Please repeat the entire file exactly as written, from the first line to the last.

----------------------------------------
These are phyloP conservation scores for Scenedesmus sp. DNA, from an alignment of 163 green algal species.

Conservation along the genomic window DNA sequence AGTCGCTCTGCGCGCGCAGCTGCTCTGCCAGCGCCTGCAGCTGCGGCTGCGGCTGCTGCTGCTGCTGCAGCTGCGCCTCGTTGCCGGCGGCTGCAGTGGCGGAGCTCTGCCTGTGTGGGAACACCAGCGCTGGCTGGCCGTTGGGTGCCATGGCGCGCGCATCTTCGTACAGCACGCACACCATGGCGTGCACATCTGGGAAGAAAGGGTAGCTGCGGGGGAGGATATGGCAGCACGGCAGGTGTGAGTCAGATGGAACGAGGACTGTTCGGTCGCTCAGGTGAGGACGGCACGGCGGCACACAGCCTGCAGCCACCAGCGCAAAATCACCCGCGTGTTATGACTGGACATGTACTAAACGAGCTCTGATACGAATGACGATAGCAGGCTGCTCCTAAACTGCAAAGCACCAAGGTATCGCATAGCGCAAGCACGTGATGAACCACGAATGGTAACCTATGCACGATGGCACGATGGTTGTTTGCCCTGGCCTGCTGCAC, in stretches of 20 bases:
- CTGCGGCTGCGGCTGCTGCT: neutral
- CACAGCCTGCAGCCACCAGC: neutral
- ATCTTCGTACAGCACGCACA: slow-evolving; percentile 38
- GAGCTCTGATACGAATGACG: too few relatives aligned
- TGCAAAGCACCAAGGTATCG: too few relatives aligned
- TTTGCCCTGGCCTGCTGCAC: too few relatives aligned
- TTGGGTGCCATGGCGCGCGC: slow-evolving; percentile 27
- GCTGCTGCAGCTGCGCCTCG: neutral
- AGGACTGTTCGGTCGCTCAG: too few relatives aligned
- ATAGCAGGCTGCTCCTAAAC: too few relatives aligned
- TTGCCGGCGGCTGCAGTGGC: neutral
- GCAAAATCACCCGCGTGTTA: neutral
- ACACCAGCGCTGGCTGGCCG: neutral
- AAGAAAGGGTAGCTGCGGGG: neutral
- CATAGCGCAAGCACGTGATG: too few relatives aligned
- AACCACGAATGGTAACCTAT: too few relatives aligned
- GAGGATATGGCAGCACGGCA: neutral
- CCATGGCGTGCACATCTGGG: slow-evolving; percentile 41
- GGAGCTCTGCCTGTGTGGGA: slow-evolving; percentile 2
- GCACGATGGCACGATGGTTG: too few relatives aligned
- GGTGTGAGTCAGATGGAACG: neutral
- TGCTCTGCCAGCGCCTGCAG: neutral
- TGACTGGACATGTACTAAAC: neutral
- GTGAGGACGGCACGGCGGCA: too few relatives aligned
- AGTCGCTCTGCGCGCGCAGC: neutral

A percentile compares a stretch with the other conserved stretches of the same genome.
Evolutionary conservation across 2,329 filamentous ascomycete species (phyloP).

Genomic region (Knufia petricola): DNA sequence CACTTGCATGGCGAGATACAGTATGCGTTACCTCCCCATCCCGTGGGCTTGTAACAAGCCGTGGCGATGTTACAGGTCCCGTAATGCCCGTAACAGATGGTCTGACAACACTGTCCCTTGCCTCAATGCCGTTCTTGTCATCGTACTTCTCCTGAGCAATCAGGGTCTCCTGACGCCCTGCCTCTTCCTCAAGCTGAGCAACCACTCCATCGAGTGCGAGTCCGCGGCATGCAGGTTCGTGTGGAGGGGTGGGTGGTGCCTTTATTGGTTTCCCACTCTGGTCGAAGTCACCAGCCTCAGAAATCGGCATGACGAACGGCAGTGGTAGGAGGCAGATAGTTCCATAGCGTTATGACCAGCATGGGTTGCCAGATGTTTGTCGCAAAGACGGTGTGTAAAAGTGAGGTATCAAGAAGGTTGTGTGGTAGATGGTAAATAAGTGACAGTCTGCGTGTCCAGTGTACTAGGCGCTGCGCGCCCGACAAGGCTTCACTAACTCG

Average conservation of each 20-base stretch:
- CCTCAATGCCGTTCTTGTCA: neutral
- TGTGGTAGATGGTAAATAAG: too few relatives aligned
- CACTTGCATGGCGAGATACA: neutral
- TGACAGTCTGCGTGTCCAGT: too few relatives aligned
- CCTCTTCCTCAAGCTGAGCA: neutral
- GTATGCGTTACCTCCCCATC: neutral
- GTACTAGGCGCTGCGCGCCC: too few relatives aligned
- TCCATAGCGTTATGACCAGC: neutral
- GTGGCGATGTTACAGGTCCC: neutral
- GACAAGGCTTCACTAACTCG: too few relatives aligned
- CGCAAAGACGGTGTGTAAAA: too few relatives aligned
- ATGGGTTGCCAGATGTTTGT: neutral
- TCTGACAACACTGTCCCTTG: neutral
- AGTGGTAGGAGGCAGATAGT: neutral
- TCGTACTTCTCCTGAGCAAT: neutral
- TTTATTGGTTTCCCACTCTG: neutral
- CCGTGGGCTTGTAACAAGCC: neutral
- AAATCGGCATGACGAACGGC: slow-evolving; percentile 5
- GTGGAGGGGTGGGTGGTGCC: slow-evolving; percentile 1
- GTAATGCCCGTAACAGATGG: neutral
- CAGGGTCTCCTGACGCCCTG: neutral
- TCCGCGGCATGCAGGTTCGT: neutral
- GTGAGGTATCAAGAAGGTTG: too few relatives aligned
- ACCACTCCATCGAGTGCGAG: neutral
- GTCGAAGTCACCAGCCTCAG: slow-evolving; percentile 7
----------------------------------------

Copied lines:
These are phyloP conservation scores for Scenedesmus sp. DNA, from an alignment of 163 green algal species.

Conservation along the genomic window DNA sequence AGTCGCTCTGCGCGCGCAGCTGCTCTGCCAGCGCCTGCAGCTGCGGCTGCGGCTGCTGCTGCTGCTGCAGCTGCGCCTCGTTGCCGGCGGCTGCAGTGGCGGAGCTCTGCCTGTGTGGGAACACCAGCGCTGGCTGGCCGTTGGGTGCCATGGCGCGCGCATCTTCGTACAGCACGCACACCATGGCGTGCACATCTGGGAAGAAAGGGTAGCTGCGGGGGAGGATATGGCAGCACGGCAGGTGTGAGTCAGATGGAACGAGGACTGTTCGGTCGCTCAGGTGAGGACGGCACGGCGGCACACAGCCTGCAGCCACCAGCGCAAAATCACCCGCGTGTTATGACTGGACATGTACTAAACGAGCTCTGATACGAATGACGATAGCAGGCTGCTCCTAAACTGCAAAGCACCAAGGTATCGCATAGCGCAAGCACGTGATGAACCACGAATGGTAACCTATGCACGATGGCACGATGGTTGTTTGCCCTGGCCTGCTGCAC, in stretches of 20 bases:
- CTGCGGCTGCGGCTGCTGCT: neutral
- CACAGCCTGCAGCCACCAGC: neutral
- ATCTTCGTACAGCACGCACA: slow-evolving; percentile 38
- GAGCTCTGATACGAATGACG: too few relatives aligned
- TGCAAAGCACCAAGGTATCG: too few relatives aligned
- TTTGCCCTGGCCTGCTGCAC: too few relatives aligned
- TTGGGTGCCATGGCGCGCGC: slow-evolving; percentile 27
- GCTGCTGCAGCTGCGCCTCG: neutral
- AGGACTGTTCGGTCGCTCAG: too few relatives aligned
- ATAGCAGGCTGCTCCTAAAC: too few relatives aligned
- TTGCCGGCGGCTGCAGTGGC: neutral
- GCAAAATCACCCGCGTGTTA: neutral
- ACACCAGCGCTGGCTGGCCG: neutral
- AAGAAAGGGTAGCTGCGGGG: neutral
- CATAGCGCAAGCACGTGATG: too few relatives aligned
- AACCACGAATGGTAACCTAT: too few relatives aligned
- GAGGATATGGCAGCACGGCA: neutral
- CCATGGCGTGCACATCTGGG: slow-evolving; percentile 41
- GGAGCTCTGCCTGTGTGGGA: slow-evolving; percentile 2
- GCACGATGGCACGATGGTTG: too few relatives aligned
- GGTGTGAGTCAGATGGAACG: neutral
- TGCTCTGCCAGCGCCTGCAG: neutral
- TGACTGGACATGTACTAAAC: neutral
- GTGAGGACGGCACGGCGGCA: too few relatives aligned
- AGTCGCTCTGCGCGCGCAGC: neutral

A percentile compares a stretch with the other conserved stretches of the same genome.
Evolutionary conservation across 2,329 filamentous ascomycete species (phyloP).

Genomic region (Knufia petricola): DNA sequence CACTTGCATGGCGAGATACAGTATGCGTTACCTCCCCATCCCGTGGGCTTGTAACAAGCCGTGGCGATGTTACAGGTCCCGTAATGCCCGTAACAGATGGTCTGACAACACTGTCCCTTGCCTCAATGCCGTTCTTGTCATCGTACTTCTCCTGAGCAATCAGGGTCTCCTGACGCCCTGCCTCTTCCTCAAGCTGAGCAACCACTCCATCGAGTGCGAGTCCGCGGCATGCAGGTTCGTGTGGAGGGGTGGGTGGTGCCTTTATTGGTTTCCCACTCTGGTCGAAGTCACCAGCCTCAGAAATCGGCATGACGAACGGCAGTGGTAGGAGGCAGATAGTTCCATAGCGTTATGACCAGCATGGGTTGCCAGATGTTTGTCGCAAAGACGGTGTGTAAAAGTGAGGTATCAAGAAGGTTGTGTGGTAGATGGTAAATAAGTGACAGTCTGCGTGTCCAGTGTACTAGGCGCTGCGCGCCCGACAAGGCTTCACTAACTCG

Average conservation of each 20-base stretch:
- CCTCAATGCCGTTCTTGTCA: neutral
- TGTGGTAGATGGTAAATAAG: too few relatives aligned
- CACTTGCATGGCGAGATACA: neutral
- TGACAGTCTGCGTGTCCAGT: too few relatives aligned
- CCTCTTCCTCAAGCTGAGCA: neutral
- GTATGCGTTACCTCCCCATC: neutral
- GTACTAGGCGCTGCGCGCCC: too few relatives aligned
- TCCATAGCGTTATGACCAGC: neutral
- GTGGCGATGTTACAGGTCCC: neutral
- GACAAGGCTTCACTAACTCG: too few relatives aligned
- CGCAAAGACGGTGTGTAAAA: too few relatives aligned
- ATGGGTTGCCAGATGTTTGT: neutral
- TCTGACAACACTGTCCCTTG: neutral
- AGTGGTAGGAGGCAGATAGT: neutral
- TCGTACTTCTCCTGAGCAAT: neutral
- TTTATTGGTTTCCCACTCTG: neutral
- CCGTGGGCTTGTAACAAGCC: neutral
- AAATCGGCATGACGAACGGC: slow-evolving; percentile 5
- GTGGAGGGGTGGGTGGTGCC: slow-evolving; percentile 1
- GTAATGCCCGTAACAGATGG: neutral
- CAGGGTCTCCTGACGCCCTG: neutral
- TCCGCGGCATGCAGGTTCGT: neutral
- GTGAGGTATCAAGAAGGTTG: too few relatives aligned
- ACCACTCCATCGAGTGCGAG: neutral
- GTCGAAGTCACCAGCCTCAG: slow-evolving; percentile 7